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CH50199: The chemistry of physiology and drug properties

Follow this link for further information on academic years Academic Year: 2015/6
Further information on owning departmentsOwning Department/School: Department of Chemistry
Further information on credits Credits: 6
Further information on unit levels Level: Masters UG & PG (FHEQ level 7)
Further information on teaching periods Period: Semester 2
Further information on unit assessment Assessment Summary: CW 25%, EX 75%
Further information on unit assessment Assessment Detail:
  • Exam (EX 75%)
  • Coursework (CW 25%)
Further information on supplementary assessment Supplementary Assessment: Like-for-like reassessment (where allowed by programme regulations)
Further information on requisites Requisites: Before taking this module you must take CH50198
Further information on descriptions Description: Aims:
Familiarise the student with the chemical and biochemical processes that control major physiological systems, describing how they are integrated and regulated. Emphasis on individual case studies of disease mechanisms and the drugs used to treat them with the aim of gaining a full understanding of all of the factors that must be considered in designing new drug molecules.

Learning Outcomes:
After taking this course the student should be able to:
* Understand the structure and function of cell organelles with particular emphasis on how each system interacts with each other and how drug molecules can be designed to maintain homeostasis
* Be aware of the composition of different bodily fluids with an emphasis on the biological function of the major components of blood and the central role that it plays in drug delivery
* Use case studies from the primary literature to critically assess how different therapeutic strategies have been developed to regulate both cardiovascular and central nervous systems at a molecular level.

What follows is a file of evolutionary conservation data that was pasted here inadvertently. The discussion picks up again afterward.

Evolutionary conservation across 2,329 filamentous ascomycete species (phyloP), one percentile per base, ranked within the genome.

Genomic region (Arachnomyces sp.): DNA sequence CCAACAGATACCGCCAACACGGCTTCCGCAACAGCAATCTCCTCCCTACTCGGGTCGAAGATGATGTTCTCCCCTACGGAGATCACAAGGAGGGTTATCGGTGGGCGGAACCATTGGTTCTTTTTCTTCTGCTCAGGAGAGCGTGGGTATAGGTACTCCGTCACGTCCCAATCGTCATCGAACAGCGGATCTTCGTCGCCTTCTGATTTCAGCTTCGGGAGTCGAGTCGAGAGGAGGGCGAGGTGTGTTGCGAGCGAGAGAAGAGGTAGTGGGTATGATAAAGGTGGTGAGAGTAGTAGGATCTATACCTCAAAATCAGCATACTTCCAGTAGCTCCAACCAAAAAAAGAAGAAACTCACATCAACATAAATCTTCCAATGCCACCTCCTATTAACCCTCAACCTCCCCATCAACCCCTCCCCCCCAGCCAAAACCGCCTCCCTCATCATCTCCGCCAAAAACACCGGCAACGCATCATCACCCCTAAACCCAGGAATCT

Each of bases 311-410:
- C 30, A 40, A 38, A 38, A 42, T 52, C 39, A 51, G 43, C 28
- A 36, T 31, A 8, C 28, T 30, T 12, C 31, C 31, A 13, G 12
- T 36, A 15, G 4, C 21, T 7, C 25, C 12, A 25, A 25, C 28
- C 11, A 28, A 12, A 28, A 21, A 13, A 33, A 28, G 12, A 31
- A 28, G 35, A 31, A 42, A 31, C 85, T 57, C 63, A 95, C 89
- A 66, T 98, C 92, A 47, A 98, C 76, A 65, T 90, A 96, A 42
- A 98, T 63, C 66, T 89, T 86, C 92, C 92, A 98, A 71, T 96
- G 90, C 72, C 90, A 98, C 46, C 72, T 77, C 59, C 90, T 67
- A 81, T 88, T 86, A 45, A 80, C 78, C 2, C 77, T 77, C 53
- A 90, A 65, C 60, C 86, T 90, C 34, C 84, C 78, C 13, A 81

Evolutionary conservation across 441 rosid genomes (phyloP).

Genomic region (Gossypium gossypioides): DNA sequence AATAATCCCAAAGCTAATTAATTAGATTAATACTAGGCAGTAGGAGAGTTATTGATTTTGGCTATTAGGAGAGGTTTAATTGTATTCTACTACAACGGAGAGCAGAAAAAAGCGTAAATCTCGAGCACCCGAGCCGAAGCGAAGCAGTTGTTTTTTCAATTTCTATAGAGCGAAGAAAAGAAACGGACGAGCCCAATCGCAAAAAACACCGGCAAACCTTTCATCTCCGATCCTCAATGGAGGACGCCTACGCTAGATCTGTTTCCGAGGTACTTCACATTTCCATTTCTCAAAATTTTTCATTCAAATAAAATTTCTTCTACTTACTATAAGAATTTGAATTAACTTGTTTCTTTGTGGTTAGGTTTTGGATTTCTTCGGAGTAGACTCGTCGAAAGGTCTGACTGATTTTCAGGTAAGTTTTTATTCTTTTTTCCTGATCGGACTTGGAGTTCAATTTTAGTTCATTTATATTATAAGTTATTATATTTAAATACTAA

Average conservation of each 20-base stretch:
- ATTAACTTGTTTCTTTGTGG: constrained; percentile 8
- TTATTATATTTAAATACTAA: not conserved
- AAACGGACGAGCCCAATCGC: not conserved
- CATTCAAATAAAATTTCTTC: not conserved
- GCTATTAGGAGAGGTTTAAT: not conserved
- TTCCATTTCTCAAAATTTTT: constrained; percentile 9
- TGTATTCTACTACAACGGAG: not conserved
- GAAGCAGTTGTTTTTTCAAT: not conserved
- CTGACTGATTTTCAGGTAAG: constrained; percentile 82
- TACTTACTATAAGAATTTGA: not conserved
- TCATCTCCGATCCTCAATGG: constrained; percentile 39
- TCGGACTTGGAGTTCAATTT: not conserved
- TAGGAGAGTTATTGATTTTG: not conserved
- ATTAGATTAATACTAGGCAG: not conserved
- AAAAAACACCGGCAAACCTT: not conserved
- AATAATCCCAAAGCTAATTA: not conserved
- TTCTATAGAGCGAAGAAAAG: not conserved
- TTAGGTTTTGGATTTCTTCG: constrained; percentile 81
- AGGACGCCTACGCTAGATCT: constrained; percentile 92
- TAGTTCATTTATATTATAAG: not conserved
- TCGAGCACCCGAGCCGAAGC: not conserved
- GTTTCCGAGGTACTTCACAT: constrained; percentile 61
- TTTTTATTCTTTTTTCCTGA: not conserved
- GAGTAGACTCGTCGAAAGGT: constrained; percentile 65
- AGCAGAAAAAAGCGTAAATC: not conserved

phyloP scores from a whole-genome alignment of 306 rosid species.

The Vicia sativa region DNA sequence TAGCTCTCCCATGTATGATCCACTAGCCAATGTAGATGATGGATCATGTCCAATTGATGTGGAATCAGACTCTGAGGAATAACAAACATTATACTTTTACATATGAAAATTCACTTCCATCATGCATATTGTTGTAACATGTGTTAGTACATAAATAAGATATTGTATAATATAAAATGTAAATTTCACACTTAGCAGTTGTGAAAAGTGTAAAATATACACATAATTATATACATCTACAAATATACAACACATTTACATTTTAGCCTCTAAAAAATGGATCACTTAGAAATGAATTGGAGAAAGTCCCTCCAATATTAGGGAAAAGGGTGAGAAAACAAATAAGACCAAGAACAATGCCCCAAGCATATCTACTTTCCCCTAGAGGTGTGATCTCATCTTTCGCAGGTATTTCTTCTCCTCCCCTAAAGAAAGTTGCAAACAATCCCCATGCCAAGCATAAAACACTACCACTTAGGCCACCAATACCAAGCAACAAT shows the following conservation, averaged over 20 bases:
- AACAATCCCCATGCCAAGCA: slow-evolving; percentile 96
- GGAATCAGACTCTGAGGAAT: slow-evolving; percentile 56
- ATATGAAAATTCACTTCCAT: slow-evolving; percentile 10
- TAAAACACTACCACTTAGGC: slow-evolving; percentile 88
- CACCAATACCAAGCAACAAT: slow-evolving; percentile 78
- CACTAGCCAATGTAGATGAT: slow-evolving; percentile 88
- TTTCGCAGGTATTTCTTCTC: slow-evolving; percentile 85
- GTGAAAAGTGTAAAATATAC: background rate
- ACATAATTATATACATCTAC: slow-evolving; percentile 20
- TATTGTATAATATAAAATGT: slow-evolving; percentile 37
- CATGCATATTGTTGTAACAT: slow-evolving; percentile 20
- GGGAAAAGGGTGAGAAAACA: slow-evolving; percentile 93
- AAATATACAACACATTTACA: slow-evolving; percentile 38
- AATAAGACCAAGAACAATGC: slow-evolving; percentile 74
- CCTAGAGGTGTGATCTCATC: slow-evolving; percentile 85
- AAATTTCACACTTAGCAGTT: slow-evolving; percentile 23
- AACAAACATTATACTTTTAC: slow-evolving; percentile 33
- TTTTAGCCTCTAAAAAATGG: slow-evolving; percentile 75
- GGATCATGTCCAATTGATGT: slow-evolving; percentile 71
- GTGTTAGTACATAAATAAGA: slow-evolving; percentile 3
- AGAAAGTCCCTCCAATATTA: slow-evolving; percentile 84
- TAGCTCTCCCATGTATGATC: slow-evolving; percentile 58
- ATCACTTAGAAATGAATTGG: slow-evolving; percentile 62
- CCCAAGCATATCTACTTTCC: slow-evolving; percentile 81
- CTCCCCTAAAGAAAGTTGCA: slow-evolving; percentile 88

* Compare case studies to illustrate how the solution behaviour of drugs and the role of solution thermodynamics in drug delivery are critical to the development of new drug molecules.
* Recognize the fundamental physical properties that are important in drug-receptor interactions and be able to use factors such as 'log P' values, Lapinski's rules and structure/activity relationship data to design new types of drug molecule.
* Understand how an understanding of drug metabolism is critical to the drug discovery process and be able to critically evaluate what strategies can be used to address admet problems in different scenarios.

Learning and studying T/F/A, Written communication T/F/A, Numeracy & computation T/F/A, Problem solving T/F, Information handling & retrieval T/F/A, Working independently T/F, Career preparation T/F.

Overview of multi-cellular organisms. Body fluid composition and compartmentalisation; Neurones - basic anatomy and physiology of the central and autonomic nervous systems; Blood and the immune system, pH, respiration, metabolic rate; Hormones and the endocrine system; Gut motility and absorption; The cardiovascular system; Mechanisms used for detoxification; Regulation of blood pressure, oxygen levels and glucose levels. Relevant examples of different drugs directed at different biological systems with an emphasis on understanding their mode of action at a physiological level. Different types of drug targets. Assays used to test for biological activity. Drug polarity and functional group effects. Solvents and solute-solvent interactions. Acid-base equilibria, pH/drug dissociation profiles. Forces involved in protein-ligand interactions. Routes of drug administration, drug absorption and distribution. Active and passive transport of drugs across membranes. An introduction to drug metabolism and excretion. Properties of drugs described by the Lapinski rules.
Further information on programme availabilityProgramme availability:

CH50199 is Compulsory on the following programmes:

Department of Chemistry
* This unit catalogue is applicable for the 2015/16 academic year only. Students continuing their studies into 2016/17 and beyond should not assume that this unit will be available in future years in the format displayed here for 2015/16.
* Programmes and units are subject to change at any time, in accordance with normal University procedures.
* Availability of units will be subject to constraints such as staff availability, minimum and maximum group sizes, and timetabling factors as well as a student's ability to meet any pre-requisite rules.